After having to stop mid-stage and change a wheel during day-two of the Rally Isle of Man, Guy Wilks and stand-in co-driver David Moynihan battled back to finish second in round three of the Tesco 99 Octane MSA British Rally Championship, which...
After having to stop mid-stage and change a wheel during day-two of the Rally Isle of Man, Guy Wilks and stand-in co-driver David Moynihan battled back to finish second in round three of the Tesco 99 Octane MSA British Rally Championship, which took place on 17th -- 19th July.
Mitsubishi team mates Phillip Morrow and Daniel Barritt also had a challenging event: Following an excellent start to hold a solid fourth place, they were caught out by the changeable road conditions on stage 14 and hit a bank. After the team repaired the car, they rejoined the rally for the final day and clawed their way back up to 16th place and, in doing so, scored valuable team's points.
Starting and finishing from the famous TT Grandstand, just north of the Island's capital Douglas, the event featured four stages on Thursday evening followed by a further 12 on Friday and seven on Saturday. This makes it the longest asphalt rally in the BRC calendar at 182 competitive miles and therefore, one of the toughest events of the season.
The Isle of Man has a reputation for its changeable weather, a factor that makes tyre choice a lottery -- and this year was no exception. Initially, Thursday evening started dry and Wilks blasted into the lead following the first three stages.
However, stage four was a different matter and, although unfazed by the slippery conditions, the reigning British Champion collected a puncture just two miles into the 13-mile run across the hills. Without stopping to change the wheel, Wilks made it to the finish and ended the day in second place, 18 seconds behind Mark Higgins who had now inherited the lead.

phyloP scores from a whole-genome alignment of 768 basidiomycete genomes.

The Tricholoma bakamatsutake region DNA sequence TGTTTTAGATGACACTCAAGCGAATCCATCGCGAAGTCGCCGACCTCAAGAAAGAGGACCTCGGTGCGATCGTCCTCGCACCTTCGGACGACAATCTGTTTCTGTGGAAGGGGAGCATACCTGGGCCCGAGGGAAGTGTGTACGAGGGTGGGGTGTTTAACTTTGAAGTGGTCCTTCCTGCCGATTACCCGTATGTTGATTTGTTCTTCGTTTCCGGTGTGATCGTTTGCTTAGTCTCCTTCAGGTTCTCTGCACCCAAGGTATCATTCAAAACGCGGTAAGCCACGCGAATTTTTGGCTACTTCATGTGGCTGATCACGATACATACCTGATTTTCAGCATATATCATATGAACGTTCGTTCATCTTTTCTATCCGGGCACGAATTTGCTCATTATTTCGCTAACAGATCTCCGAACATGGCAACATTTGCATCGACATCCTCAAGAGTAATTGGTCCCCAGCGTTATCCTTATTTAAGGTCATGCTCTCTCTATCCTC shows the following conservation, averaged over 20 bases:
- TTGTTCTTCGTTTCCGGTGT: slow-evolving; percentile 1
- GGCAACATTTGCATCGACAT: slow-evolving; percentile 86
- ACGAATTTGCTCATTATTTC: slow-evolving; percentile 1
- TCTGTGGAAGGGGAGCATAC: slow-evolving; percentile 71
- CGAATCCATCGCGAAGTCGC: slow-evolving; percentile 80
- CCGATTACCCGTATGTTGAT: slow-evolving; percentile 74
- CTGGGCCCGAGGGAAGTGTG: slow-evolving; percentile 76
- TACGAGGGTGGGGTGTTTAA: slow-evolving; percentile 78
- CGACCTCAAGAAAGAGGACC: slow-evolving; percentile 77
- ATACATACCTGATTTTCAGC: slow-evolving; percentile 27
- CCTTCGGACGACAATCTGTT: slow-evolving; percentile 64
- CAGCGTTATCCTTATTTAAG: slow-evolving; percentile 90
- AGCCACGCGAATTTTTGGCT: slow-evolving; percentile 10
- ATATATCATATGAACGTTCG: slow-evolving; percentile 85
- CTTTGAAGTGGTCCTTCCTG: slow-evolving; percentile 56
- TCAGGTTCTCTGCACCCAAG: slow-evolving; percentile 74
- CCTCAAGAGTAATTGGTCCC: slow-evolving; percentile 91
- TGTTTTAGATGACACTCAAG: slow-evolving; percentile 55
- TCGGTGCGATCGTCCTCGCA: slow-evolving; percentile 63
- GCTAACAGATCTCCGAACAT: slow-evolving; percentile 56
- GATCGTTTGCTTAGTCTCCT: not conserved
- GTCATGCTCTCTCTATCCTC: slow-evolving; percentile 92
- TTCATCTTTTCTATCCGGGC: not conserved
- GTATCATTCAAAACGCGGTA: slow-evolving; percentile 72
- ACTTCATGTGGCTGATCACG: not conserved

Intent on doing a good job for the team, Morrow opted for a steady start. Even so, he concluded the first leg in fourth place and reported a trouble-free run.
With the scene set for another front-line battle between Wilks and Higgins, the uncertain weather forecast made tyre selection critical and a last-minute change saw a 10-second penalty applied to Wilks' time after leaving the service area a minute late. Even so, because of the pace of the Mitsubishi, the team were confident about the prospect of Wilks catching Higgins.
However, the plan was thwarted on stage eight, the fourth run of the day, when Wilks slid wide and the car dropped into a small ditch -- normally not a problem -- but a protruding drainage gully broke a wheel, forcing him and Moynihan to stop by the side of the stage and change it. Inevitably over three minutes were lost, which meant they slipped back to fifth place and now had a tough task ahead of them if they were to stand a chance of winning.
Meanwhile, things were going according to plan for Morrow, who continued to set a steady pace and was elevated to third following Wilks' delay. However, the young Ulsterman admitted that he was not feeling completely comfortable with the handling of his car, this being his first time competing over the Manx lanes in the works Mitsubishi.
As grip levels changed almost from stage to stage, conditions were unpredictable and unfortunately for Morrow, he was the front-runner who came off worse. As he approached an uphill 90-degree right-hand bend halfway through the stage, the car momentarily stepped out and, although correcting the slide, the loss of grip in the braking zone resulted in front-end contact with a solid bank.